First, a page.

A person wakes up in a cell that is 14ft cubed. There is a door on each of the 4 walls, 1 on the ceiling and 1 on the floor (6 doors total). Each door leads into a room that looks exactly like the room he is in save for the color. He enters one of the rooms. As he approaches the center, his body is divided into several cubes of flesh (supposedly from something dropped from the ceiling but he is sliced in 3 dimensions, which doesn't make sense).
A total of 6 other people find themselves within the same maze of cells: an escape artist, a doctor, a cop, an architect, a mathwiz, and a mentally handicapped person. They attempt to navigate the maze and avoid the traps. Tension increases as time elapses.
Throughout the movie, testing for traps becomes more nuanced, usually as the unfortunate result of a previous method failing. First method: use of a boot to trigger motion detectors. Fails: the escape artist triggers an electrochemical sensor and dies from acid sprayed into his face. Second Method: rooms with prime numbers between crawl spaces are trapped. Fails: the cop narrowly avoids a trap of wires after entering a room without a prime number identifier. Third Method: the three numbers are Cartesian co-ordinates which allows them to move to an outside wall. Fails: a room has a co-ordinate that goes beyond the dimensions of the cube (which is 26 rooms cubed); there is a space between the cube and the outer wall and they are several cubes above the ground.
During this time, the cop kills the doctor. He subsequently seems to go mad and attacks the group. The architect separates the cop from the group.
The group discovers that the cubes are moving according to a permutation. The mathwiz can now figure out which room acts a bridge to the outside world. However, she also realizes that the traps are in rooms that are powers of prime numbers (the prime number theory held true because any prime number is itself to the first power). But she cannot factor each number in time to reach the bridge. However, the mentally handicapped gentlemen is revealed to be a savant and can tell the group how many factors any number has. They eventually reach the bridge room. However, the mathwiz and the architect are fatally injured by the reappearing cop, who is himself killed as he is crushed between two cubes. Only the mentally handicapped gentlemen escapes into the bright white unknown.
Anyone who loves the Twilight Zone as much as I do, will recognize the similarities between this movie and the episode Five Characters in Search of an Exit. An army major, a ballerina, the bagpiper, a hobo and a clown wake up in a strange cylindrical room, the open ceiling being the only possible exit, frequented by a loud noise. Each character has their own ideas about where they are: Hell, another planet or spaceship, death, madness, or a dream. Only the major makes it out of the cylinder while the others speculate about where he is now. Outside the cylinder, a toy soldier lays in the snow. It is picked up and placed back into the collection bin. The characters are dolls being collected for a toy drive and the noise is the ringing of a bell by the collector.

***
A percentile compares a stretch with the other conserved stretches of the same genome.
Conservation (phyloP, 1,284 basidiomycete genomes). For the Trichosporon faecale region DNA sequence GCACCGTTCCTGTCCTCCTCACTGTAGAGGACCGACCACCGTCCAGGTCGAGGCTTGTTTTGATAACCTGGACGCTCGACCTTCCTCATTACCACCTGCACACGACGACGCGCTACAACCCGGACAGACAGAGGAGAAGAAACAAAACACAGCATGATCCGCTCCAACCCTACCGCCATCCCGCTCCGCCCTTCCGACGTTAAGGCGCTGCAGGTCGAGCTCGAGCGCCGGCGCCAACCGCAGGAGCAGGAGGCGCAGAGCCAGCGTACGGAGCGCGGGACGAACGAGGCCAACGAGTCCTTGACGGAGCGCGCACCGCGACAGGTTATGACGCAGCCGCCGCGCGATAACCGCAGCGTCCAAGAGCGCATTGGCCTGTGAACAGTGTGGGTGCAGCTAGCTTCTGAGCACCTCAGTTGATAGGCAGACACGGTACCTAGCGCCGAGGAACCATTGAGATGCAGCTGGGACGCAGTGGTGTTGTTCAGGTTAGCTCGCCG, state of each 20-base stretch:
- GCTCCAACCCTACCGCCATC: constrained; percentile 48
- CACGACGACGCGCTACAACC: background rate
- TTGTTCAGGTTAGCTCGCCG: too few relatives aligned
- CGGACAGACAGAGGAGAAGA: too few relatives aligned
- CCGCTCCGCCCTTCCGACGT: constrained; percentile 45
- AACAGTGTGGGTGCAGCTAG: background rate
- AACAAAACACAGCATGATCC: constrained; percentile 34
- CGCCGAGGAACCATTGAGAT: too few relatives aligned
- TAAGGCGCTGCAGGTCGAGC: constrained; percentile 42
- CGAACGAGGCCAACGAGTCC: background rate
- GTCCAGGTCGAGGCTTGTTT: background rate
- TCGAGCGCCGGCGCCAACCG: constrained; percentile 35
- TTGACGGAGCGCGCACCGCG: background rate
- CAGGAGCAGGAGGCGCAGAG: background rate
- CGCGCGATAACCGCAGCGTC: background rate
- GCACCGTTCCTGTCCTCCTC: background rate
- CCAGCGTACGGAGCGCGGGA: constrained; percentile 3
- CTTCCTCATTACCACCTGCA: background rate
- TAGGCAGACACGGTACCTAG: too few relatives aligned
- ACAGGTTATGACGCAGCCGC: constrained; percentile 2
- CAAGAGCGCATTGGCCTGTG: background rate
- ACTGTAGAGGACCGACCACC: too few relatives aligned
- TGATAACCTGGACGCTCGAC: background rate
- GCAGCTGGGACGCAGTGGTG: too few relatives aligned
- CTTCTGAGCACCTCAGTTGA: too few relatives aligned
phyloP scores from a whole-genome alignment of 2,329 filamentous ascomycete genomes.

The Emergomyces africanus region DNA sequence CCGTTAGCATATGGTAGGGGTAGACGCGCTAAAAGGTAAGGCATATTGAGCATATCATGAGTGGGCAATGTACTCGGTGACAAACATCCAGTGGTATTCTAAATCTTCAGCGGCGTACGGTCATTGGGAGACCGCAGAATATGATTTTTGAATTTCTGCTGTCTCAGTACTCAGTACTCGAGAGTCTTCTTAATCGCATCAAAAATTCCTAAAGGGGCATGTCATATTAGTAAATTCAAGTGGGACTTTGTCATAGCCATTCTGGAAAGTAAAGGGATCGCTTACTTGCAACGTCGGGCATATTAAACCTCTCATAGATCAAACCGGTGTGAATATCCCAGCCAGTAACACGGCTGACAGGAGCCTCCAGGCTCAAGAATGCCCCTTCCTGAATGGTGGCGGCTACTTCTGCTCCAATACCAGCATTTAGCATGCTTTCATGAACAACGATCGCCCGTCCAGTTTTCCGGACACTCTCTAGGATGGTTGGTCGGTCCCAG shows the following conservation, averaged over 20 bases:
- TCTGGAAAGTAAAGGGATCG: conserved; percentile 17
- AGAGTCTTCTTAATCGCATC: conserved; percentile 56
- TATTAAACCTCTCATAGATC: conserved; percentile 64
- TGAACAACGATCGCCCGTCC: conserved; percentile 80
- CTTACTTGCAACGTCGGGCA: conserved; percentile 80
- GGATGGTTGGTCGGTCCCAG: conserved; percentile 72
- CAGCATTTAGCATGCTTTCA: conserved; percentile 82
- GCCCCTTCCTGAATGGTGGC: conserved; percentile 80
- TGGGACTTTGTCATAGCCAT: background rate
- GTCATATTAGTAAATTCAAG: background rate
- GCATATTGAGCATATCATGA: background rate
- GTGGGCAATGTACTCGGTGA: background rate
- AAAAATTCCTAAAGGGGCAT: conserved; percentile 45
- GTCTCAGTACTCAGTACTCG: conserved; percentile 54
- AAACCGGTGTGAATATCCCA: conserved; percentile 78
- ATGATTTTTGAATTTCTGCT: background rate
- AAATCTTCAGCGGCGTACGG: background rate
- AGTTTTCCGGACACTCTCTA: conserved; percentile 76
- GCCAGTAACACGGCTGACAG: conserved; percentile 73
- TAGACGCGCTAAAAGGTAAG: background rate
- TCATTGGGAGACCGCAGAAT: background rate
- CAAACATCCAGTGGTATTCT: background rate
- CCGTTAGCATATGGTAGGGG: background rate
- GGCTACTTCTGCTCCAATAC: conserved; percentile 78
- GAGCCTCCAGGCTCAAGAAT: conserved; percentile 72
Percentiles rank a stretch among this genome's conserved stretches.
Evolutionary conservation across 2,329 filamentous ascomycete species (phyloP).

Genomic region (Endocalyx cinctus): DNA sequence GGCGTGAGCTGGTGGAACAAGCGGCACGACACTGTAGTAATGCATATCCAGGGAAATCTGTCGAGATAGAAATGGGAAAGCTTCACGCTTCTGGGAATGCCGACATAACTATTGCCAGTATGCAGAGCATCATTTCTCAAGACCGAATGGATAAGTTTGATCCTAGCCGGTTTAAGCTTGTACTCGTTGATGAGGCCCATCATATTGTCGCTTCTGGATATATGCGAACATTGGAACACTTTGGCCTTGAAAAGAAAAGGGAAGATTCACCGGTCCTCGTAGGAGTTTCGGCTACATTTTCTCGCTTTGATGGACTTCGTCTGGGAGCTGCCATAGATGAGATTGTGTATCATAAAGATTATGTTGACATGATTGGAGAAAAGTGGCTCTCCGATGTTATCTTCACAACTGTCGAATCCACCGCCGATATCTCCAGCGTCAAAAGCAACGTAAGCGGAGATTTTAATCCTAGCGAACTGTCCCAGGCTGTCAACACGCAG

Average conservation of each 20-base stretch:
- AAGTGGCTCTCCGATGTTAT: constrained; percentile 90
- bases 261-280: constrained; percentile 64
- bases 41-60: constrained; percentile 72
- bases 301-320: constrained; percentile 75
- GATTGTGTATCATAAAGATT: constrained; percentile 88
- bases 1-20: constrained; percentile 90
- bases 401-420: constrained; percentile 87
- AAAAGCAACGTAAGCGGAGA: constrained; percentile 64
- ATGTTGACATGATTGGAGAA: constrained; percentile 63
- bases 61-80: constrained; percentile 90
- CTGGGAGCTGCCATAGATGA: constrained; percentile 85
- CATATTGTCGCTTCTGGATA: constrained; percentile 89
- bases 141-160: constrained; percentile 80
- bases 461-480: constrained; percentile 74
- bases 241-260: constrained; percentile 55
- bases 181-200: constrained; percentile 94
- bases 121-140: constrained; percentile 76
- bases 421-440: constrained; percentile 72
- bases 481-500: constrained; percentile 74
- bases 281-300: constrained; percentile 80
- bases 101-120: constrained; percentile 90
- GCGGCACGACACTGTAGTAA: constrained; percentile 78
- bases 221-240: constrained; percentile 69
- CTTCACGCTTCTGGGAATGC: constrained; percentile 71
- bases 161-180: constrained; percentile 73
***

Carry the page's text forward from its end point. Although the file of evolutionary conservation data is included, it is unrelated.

Both stories remind me of that hypothetical psychological evaluation question: You are in a white room, there is no door and no windows. What do you do?
The question is supposed to test your feelings toward death. But I think these stories are more a sick metaphor for life. None of the characters can remember how s/he got there and do not know where they are. Especially for Cube, they are victims of forces they cannot easily understand and suffer great set-backs to come to their knowledge. Alas, life is brutish, short and nasty and there is no telling what awaits you when you escape. I'm not sure how the death of the characters plays out in the metaphor.
The movie is pretty awful. At least the dialogue and characters are awful. The movie gives you nothing. You never learn what the cube is, where it is, why it was built, why there are traps, why any one of them is in there, or what happens to the man who escapes. Subsequent films explain more but if you saw this movie in 1997, you were left dissatisfied for a long time. And if you don't like the movie, reading the wiki will probably convince you that the explanations do not satisfy much either. The only reason why I am considering seeing the sequel is because I like numbers and because I want to see tesseracts (the four-dimensional analogue of the cube). Space, time, gravity, etc, are manipulated within the tesseracts. Seriously, how fun does that sound? Probably about as much fun as cubes moving in permutations, signaling traps by powers of primes. Which sounded really awesome to me, but was kinda ruined by the characters.
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